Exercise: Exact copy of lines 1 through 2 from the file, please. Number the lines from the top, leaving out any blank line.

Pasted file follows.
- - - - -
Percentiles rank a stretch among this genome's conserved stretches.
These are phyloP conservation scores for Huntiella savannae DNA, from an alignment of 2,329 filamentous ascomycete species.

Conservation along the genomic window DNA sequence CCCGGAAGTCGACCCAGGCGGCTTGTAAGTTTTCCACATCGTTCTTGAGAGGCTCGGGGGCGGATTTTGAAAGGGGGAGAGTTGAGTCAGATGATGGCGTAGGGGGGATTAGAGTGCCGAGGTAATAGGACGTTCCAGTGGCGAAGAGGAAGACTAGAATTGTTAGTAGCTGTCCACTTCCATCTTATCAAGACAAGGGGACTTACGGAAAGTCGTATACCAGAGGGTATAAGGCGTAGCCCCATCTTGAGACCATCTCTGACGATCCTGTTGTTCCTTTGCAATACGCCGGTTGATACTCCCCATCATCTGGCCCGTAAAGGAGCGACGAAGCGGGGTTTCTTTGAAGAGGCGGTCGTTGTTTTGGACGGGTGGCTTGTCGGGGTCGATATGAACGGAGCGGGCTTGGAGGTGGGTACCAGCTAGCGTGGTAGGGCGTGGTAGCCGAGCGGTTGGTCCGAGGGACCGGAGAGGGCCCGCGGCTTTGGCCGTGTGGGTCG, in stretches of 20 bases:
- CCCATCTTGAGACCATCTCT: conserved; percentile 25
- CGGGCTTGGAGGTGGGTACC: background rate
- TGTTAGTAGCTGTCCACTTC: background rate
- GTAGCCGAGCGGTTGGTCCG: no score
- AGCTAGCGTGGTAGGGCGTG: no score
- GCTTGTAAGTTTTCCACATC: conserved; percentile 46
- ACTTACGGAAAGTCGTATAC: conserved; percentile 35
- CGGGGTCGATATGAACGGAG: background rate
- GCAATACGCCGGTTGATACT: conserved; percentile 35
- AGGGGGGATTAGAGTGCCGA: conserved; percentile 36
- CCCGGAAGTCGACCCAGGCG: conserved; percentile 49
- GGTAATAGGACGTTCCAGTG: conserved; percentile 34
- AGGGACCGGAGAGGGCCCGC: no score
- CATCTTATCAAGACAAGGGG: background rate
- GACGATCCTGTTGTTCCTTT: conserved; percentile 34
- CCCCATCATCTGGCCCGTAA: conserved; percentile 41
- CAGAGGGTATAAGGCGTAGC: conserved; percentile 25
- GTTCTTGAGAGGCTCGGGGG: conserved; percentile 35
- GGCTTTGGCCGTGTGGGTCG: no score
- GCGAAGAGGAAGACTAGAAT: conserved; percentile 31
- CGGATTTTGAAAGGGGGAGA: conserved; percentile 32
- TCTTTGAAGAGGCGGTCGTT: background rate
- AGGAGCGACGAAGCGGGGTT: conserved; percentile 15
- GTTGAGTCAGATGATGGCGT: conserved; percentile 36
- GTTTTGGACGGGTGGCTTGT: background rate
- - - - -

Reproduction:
Percentiles rank a stretch among this genome's conserved stretches.
These are phyloP conservation scores for Huntiella savannae DNA, from an alignment of 2,329 filamentous ascomycete species.